WHO doctor dies of respiratory disease

GENEVA, Switzerland, March 29 (UPI) -- Carlo Urbani, the Italian doctor who first identified a new deadly respiratory illness has himself died of the disease, the World Health Organization said Saturday.

Urbani, who detected the outbreak of Severe Acute Respiratory Syndrome, or SARS, was 46.


"Carlo Urbani's death saddens us all deeply at WHO," Dr. Gro Harlem Brundtland, WHO's director-general said in a statement. "His life reminds us again of our true work in public health. Today, we should all pause for a moment and remember the life of this outstanding physician."

The U.N.-based health agency said Urbani died in Thailand after becoming infected in Vietnam.

"Carlo was a wonderful human being and we are all devastated," said Pascale Brudon, the WHO Representative in Vietnam.

"He was very much a doctor, his first goal was to help people. Carlo was the one who very quickly saw that this was something very strange. When people became very concerned in the hospital, he was there every day, collecting samples, talking to the staff and strengthening infection control procedures."

Urbani was married and the father of three children.

SARS has killed at least 55 around the world and infected nearly 1,500 others, with the most cases and deaths in China's Guangdong province. WHO confirmed Friday that China is the country of origin for SARS.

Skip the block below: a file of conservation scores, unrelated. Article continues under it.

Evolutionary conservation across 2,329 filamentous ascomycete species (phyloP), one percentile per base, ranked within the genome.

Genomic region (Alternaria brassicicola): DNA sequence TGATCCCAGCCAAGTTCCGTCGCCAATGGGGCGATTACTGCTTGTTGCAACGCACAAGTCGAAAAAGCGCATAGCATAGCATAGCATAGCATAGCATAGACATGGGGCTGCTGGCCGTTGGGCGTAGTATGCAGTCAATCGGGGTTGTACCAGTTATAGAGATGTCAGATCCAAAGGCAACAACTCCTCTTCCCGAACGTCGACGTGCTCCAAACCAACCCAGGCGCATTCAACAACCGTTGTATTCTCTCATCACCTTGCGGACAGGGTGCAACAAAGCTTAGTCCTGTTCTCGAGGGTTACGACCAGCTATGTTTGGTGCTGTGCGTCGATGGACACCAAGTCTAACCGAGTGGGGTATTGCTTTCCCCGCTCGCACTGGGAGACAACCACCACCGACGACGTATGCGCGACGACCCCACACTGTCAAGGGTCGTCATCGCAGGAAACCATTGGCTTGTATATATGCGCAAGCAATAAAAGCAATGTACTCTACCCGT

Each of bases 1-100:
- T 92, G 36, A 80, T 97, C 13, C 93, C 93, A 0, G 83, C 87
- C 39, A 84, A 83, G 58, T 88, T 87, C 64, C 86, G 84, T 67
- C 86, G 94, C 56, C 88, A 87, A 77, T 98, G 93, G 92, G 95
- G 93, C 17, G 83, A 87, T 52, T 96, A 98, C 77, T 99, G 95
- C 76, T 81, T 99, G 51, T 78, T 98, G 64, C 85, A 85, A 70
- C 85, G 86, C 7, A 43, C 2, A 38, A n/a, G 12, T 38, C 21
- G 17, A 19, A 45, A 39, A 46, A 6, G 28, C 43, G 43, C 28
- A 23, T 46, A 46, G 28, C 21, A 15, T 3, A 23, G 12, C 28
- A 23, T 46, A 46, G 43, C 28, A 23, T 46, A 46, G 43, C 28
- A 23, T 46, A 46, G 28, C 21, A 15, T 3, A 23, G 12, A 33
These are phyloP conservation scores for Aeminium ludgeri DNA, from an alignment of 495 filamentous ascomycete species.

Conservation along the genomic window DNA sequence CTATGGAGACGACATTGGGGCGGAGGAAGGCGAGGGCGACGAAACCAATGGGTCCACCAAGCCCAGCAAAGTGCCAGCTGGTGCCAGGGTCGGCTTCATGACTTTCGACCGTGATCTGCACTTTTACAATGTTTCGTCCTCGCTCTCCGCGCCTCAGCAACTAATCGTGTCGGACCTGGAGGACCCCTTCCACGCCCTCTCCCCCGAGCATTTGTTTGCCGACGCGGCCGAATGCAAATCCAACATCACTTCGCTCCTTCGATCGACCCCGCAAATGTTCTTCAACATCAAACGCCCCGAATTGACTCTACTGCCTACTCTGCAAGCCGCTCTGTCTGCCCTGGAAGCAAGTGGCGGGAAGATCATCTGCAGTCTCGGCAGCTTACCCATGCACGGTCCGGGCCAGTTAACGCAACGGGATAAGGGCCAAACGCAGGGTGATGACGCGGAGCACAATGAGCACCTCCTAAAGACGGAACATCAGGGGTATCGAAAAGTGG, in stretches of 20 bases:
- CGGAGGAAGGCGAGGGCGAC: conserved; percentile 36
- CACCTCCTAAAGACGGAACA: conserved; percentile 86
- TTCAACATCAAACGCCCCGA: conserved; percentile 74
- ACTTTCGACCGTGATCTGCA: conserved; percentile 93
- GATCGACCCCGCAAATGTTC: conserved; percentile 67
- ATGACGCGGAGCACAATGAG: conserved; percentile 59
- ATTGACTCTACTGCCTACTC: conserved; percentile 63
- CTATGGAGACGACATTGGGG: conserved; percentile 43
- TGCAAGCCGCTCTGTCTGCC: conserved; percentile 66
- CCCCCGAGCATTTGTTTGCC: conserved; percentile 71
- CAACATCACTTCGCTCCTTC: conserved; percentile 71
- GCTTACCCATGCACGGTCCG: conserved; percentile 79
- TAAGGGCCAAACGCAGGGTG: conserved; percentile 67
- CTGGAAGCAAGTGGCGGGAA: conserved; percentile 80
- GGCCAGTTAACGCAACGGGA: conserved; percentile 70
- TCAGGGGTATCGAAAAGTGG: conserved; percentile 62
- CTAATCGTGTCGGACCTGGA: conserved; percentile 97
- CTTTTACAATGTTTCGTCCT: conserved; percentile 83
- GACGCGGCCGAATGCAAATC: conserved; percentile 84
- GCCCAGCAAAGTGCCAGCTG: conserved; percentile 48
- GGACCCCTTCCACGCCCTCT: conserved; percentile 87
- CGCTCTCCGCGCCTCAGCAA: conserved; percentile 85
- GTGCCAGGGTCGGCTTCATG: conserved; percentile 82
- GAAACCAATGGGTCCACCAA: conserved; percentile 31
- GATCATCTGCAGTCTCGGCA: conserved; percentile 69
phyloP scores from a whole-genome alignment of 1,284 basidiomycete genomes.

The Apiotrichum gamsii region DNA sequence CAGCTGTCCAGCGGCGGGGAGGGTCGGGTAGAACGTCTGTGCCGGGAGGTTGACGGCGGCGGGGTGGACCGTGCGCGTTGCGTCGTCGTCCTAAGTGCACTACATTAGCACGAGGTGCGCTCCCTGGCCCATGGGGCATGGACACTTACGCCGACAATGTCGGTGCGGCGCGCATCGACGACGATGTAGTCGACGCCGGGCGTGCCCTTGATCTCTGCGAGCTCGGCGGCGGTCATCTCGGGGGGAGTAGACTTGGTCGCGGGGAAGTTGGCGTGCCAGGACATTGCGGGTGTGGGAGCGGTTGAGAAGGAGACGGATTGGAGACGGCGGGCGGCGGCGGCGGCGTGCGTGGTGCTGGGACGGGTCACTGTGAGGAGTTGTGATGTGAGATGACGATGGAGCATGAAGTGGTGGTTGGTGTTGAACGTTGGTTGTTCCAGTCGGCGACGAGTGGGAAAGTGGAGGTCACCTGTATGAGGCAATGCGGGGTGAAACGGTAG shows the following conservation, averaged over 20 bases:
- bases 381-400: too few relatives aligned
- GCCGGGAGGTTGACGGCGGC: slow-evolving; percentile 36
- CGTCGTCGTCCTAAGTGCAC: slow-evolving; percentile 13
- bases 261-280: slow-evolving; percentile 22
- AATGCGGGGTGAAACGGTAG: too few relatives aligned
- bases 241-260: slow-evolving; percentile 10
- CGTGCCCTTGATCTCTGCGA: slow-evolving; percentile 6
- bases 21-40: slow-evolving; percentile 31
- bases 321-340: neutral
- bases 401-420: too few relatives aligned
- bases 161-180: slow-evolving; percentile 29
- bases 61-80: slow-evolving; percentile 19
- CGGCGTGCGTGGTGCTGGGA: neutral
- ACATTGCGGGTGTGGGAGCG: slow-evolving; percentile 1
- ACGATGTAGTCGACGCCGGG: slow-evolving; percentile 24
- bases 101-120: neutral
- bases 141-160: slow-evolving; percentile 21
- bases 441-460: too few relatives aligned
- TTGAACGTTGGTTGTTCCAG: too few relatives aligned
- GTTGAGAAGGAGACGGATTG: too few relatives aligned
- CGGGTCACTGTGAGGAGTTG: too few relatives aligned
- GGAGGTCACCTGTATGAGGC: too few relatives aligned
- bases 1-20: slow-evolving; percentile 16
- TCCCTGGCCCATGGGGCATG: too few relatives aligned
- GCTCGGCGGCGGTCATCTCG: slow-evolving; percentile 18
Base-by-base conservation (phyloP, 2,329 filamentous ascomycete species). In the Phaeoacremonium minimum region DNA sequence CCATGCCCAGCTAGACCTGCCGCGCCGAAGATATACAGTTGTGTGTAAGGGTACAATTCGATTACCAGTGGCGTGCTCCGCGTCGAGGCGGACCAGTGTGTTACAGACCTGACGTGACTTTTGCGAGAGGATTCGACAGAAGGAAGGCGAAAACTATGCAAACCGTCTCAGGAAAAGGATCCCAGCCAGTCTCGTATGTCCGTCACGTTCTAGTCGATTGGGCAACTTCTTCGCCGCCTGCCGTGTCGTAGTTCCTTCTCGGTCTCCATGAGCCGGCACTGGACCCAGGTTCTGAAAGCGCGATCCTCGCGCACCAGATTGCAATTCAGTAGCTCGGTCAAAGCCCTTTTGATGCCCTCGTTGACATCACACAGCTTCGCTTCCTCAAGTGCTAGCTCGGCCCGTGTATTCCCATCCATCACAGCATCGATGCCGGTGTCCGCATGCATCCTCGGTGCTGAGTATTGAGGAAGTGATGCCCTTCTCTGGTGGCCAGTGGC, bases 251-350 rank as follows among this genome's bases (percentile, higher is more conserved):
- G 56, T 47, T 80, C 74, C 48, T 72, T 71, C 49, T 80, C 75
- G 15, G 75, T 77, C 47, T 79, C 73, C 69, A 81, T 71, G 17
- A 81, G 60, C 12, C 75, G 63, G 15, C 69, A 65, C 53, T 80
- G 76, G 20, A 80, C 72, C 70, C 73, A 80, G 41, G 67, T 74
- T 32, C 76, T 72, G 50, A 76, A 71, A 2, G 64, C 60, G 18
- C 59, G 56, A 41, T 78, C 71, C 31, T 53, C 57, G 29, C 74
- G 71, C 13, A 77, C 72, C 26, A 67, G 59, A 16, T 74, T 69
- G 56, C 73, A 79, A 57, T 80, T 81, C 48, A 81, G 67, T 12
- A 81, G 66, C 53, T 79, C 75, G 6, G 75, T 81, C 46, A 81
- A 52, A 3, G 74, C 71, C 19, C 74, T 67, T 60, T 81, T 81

In Hong Kong, 58 new cases of SARS were reported Saturday, which was the biggest one-day increase since the WHO issued a global alert this month. At least 425 people have been infected with SARS in Hong Kong and 11 have died.

Elsewhere, Taiwan said Saturday its SARS cases had risen from 10 to 12. Australia advised its citizens to reconsider traveling to Hong Kong, Singapore, China and Vietnam.

There were 59 cases of SARS in the United States and at least 35 in Canada, where three people have died.

"We are at a situation in time where we recognize that the disease is still primarily limited to travelers, to health care personnel who have taken care of SARS patients, and to close contact with SARS patients," said Dr. Julie Gerberding, director of the U.S. Centers for Disease Control and Prevention.

WHO officials said countries are taking steps, including quarantine, to prevent the further spread of SARS. Such measures are needed to protect populations against infection, keep the disease from spreading into the general population and help prevent international spread to other countries, particularly through air travel, officials said.

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